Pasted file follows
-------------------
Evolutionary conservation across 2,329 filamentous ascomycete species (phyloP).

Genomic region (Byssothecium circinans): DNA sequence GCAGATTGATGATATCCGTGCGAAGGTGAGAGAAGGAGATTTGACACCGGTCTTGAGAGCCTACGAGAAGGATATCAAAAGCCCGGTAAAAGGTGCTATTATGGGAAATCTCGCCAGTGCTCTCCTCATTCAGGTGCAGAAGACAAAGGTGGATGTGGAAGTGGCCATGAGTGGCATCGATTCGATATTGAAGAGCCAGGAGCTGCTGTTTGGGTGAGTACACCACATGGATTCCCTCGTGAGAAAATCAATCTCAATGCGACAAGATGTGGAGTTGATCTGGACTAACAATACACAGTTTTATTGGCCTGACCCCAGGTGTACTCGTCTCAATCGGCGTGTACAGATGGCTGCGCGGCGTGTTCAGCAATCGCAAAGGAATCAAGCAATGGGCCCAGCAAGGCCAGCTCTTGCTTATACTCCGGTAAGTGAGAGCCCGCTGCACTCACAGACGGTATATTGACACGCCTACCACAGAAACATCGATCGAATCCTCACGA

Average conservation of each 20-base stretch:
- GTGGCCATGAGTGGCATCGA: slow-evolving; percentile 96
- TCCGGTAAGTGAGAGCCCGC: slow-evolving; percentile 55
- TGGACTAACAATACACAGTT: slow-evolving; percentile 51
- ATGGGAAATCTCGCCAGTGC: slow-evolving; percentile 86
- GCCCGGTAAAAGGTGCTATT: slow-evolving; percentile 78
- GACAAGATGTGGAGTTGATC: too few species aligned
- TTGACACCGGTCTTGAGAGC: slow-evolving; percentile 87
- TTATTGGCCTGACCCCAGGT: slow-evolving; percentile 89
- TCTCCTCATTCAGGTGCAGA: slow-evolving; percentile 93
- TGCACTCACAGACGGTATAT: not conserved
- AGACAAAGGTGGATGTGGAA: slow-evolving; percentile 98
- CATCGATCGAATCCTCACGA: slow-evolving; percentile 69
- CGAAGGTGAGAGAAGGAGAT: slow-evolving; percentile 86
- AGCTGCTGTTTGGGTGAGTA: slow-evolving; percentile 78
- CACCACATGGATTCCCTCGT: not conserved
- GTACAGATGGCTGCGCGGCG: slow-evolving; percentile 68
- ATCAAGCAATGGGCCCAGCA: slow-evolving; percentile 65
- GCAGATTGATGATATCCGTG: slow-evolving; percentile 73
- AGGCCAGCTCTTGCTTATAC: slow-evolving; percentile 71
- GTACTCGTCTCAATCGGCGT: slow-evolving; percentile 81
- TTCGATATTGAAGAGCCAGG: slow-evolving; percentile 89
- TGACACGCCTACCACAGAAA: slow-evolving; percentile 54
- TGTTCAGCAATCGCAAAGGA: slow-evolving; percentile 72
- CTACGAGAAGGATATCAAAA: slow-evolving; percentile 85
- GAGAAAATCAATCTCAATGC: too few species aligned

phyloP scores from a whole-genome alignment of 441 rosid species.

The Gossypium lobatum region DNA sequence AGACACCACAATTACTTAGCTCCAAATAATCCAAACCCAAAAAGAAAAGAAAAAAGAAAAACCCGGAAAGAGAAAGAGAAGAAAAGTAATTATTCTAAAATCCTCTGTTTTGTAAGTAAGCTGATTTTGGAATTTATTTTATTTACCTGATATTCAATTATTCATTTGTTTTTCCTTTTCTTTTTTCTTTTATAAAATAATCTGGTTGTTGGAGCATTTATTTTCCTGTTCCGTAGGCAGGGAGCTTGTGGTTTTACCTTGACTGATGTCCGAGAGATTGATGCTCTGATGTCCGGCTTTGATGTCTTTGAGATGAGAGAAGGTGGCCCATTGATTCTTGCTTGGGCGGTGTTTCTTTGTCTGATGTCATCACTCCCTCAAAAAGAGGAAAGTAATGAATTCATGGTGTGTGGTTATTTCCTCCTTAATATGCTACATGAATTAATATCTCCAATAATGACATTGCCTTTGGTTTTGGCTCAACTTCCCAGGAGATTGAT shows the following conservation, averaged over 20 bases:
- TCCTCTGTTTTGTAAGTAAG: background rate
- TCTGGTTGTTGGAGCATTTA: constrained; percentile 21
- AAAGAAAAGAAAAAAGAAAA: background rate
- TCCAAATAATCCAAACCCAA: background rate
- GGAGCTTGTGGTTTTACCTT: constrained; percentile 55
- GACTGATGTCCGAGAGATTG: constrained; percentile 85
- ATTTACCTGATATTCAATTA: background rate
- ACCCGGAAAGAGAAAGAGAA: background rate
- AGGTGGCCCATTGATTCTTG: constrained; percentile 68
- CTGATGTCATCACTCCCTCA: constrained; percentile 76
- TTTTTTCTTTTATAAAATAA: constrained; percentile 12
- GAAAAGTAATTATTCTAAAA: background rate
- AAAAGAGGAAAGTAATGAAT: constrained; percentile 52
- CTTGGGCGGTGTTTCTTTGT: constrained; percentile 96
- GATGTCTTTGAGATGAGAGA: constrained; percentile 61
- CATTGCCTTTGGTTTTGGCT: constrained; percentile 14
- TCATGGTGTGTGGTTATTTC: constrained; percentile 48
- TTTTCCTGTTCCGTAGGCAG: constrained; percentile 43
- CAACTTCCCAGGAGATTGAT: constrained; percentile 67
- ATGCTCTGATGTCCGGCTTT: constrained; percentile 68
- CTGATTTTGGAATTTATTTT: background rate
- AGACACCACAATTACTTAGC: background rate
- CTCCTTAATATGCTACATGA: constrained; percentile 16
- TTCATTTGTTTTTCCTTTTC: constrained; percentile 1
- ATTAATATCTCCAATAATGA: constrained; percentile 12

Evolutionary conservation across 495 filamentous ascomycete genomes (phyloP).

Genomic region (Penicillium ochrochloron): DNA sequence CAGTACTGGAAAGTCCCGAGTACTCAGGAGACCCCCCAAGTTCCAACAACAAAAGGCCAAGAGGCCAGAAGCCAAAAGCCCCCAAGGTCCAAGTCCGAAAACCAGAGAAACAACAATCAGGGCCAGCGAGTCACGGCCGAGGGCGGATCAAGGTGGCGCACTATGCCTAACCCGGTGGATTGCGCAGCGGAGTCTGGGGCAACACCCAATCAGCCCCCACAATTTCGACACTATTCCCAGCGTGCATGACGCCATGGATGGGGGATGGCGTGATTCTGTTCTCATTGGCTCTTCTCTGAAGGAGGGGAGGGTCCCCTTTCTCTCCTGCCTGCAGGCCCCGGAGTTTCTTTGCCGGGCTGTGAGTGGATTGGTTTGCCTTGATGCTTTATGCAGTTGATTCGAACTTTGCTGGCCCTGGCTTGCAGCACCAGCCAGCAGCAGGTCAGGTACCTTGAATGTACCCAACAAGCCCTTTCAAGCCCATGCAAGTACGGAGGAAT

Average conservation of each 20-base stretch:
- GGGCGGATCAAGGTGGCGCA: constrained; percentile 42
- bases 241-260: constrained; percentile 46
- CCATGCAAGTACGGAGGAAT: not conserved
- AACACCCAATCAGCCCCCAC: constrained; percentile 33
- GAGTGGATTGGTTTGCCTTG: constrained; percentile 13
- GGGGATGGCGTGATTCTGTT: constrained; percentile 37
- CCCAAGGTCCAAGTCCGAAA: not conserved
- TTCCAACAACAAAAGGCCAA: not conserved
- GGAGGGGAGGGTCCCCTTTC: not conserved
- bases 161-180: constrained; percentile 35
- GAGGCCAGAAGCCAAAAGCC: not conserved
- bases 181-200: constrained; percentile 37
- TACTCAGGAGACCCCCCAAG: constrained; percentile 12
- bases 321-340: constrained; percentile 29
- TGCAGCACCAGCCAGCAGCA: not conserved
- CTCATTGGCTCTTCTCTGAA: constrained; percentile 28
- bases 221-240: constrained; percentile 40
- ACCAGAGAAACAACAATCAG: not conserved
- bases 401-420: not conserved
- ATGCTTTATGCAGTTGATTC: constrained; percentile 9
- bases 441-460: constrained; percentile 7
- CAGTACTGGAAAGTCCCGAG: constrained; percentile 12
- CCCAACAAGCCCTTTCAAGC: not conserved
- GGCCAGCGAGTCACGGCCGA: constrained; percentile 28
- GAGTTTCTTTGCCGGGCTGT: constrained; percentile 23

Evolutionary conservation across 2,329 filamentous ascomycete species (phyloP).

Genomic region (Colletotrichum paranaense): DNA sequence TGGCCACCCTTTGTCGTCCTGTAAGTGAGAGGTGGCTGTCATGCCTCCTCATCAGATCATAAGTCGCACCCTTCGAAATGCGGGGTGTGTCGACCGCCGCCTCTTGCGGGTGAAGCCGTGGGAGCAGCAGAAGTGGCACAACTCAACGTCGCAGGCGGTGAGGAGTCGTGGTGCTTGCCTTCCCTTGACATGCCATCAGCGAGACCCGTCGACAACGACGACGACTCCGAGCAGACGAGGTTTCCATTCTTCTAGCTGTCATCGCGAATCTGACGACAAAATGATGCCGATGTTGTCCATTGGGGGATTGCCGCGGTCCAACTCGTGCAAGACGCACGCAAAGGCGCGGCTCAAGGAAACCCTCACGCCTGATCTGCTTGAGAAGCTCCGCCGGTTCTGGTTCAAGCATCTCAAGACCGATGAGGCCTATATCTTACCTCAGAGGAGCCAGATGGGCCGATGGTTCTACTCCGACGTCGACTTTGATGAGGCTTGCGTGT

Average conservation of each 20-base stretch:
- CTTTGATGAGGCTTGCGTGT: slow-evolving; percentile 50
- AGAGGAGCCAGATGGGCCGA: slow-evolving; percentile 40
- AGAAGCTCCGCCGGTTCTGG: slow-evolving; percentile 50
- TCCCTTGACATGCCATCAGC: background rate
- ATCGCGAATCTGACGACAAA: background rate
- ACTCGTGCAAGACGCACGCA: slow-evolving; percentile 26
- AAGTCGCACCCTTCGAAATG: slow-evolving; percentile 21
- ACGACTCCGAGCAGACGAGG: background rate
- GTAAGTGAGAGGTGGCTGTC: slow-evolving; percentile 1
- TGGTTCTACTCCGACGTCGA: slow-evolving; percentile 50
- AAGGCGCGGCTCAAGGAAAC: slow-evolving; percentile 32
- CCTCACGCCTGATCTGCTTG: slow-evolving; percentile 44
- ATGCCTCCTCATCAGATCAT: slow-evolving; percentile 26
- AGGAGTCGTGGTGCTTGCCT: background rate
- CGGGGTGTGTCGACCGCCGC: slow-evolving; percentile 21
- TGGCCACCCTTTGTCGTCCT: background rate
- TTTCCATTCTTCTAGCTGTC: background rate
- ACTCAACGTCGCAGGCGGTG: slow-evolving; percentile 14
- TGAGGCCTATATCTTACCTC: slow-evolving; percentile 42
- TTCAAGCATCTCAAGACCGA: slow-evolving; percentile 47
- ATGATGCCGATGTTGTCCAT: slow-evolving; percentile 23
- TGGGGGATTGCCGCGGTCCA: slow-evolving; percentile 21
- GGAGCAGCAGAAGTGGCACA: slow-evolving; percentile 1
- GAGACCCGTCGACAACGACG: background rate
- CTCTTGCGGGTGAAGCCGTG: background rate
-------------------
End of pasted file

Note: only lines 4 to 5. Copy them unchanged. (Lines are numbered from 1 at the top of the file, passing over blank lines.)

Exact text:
- GTGGCCATGAGTGGCATCGA: slow-evolving; percentile 96
- TCCGGTAAGTGAGAGCCCGC: slow-evolving; percentile 55